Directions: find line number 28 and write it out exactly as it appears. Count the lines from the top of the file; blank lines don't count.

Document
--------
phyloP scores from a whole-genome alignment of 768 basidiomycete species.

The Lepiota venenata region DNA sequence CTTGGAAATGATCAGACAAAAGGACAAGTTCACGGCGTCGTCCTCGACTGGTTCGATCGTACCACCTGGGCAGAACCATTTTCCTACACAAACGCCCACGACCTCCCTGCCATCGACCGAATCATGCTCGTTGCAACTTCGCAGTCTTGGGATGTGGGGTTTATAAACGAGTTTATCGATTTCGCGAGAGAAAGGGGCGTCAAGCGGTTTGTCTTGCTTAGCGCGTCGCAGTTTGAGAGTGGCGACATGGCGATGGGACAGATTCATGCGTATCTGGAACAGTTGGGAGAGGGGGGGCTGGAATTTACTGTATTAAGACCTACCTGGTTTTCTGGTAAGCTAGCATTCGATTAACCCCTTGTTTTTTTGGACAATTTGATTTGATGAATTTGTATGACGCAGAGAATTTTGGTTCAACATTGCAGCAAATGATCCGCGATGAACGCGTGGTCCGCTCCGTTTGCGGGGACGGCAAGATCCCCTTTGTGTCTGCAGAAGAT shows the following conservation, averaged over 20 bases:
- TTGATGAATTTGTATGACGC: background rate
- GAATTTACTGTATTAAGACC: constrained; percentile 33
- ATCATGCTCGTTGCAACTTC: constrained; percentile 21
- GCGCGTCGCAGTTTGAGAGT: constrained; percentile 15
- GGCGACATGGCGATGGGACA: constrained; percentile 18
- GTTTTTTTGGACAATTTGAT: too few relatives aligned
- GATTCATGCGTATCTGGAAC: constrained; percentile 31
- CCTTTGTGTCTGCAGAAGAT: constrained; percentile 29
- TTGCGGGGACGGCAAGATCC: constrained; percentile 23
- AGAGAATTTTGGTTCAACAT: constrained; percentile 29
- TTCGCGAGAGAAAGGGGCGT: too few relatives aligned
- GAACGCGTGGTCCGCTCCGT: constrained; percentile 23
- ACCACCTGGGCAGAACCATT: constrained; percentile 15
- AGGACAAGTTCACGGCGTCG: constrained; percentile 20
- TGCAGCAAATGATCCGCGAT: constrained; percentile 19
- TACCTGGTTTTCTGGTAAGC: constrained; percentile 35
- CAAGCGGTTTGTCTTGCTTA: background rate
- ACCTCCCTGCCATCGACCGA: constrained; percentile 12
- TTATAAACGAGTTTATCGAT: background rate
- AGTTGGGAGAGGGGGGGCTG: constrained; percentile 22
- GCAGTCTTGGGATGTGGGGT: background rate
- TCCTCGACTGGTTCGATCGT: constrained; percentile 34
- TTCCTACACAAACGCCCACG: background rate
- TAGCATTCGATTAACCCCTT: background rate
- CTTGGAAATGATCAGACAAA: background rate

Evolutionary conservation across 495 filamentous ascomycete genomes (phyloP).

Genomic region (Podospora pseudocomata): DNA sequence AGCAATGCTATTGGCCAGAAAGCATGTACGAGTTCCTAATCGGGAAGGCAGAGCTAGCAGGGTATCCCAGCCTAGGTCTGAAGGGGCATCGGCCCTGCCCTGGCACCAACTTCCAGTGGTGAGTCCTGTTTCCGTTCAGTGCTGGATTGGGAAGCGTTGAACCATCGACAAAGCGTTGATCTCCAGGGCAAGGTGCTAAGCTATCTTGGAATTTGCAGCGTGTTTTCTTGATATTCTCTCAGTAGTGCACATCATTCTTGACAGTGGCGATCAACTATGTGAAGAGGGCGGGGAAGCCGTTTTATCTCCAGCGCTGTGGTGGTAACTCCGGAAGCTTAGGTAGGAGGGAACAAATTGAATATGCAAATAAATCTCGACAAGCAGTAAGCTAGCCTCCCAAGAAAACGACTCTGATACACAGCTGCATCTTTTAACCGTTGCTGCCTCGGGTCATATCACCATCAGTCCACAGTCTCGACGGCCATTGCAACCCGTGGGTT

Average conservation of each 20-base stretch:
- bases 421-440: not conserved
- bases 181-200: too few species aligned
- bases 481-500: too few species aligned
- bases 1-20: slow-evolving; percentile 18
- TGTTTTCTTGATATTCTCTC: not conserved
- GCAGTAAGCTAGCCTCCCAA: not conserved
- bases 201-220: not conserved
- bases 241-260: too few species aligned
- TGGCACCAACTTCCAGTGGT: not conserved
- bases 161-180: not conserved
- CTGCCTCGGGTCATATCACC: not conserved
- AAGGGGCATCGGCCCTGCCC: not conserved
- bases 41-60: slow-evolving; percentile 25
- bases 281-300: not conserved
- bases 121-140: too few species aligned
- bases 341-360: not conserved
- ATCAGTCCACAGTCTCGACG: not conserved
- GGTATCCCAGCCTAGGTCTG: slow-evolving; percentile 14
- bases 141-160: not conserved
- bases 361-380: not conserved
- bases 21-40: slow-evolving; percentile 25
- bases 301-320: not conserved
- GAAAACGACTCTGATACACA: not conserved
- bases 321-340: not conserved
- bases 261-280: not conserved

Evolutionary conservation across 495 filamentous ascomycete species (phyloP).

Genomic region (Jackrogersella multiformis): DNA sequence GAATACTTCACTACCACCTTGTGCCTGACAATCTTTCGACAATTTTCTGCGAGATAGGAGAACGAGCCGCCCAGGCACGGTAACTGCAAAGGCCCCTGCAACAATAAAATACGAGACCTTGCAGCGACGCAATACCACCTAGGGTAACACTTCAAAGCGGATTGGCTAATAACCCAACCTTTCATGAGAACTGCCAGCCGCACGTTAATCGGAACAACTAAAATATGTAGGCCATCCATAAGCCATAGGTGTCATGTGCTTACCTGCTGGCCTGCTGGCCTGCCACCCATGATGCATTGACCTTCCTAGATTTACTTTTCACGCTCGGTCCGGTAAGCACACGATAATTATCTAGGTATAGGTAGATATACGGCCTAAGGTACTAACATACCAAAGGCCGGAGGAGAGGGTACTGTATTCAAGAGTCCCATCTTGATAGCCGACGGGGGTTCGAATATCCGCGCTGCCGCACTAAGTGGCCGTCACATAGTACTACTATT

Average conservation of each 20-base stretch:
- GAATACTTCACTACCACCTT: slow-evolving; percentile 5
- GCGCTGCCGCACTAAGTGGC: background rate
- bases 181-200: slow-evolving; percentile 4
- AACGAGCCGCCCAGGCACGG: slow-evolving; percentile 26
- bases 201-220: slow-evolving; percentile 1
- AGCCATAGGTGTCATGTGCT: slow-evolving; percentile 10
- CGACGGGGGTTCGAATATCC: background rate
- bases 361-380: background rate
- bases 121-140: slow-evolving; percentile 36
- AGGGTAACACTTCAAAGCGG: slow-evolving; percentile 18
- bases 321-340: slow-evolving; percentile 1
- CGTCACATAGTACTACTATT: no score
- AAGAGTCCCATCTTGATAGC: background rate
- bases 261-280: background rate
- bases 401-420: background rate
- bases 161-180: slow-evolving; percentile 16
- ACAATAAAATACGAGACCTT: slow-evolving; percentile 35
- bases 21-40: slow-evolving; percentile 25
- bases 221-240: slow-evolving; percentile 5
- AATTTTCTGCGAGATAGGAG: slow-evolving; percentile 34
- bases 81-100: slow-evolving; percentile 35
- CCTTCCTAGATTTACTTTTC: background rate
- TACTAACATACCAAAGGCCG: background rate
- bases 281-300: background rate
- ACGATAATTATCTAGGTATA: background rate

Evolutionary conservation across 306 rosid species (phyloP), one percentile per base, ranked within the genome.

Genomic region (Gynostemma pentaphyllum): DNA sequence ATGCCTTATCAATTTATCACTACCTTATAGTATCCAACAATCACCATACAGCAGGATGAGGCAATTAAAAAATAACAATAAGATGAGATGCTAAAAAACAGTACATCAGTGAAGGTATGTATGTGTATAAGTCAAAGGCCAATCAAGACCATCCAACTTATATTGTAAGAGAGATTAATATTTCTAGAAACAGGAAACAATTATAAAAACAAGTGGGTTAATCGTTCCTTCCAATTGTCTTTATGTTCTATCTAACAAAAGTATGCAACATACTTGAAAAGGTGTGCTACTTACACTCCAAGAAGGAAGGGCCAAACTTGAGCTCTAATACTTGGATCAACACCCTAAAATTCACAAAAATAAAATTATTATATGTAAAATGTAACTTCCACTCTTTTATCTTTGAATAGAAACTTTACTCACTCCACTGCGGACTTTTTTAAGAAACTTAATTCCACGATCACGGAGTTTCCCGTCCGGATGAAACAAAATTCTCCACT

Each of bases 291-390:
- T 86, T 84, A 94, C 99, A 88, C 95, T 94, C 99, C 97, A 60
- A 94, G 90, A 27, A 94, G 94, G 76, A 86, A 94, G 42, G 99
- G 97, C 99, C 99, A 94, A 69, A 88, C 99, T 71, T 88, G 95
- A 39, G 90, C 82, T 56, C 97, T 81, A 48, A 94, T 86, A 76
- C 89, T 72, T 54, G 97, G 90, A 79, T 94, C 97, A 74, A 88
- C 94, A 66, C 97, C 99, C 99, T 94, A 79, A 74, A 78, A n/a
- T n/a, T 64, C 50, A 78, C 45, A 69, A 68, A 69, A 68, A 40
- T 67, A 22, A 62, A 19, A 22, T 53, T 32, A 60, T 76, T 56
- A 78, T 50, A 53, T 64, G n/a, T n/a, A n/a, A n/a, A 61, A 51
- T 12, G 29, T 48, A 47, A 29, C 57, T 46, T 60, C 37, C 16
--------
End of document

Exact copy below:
Evolutionary conservation across 495 filamentous ascomycete genomes (phyloP).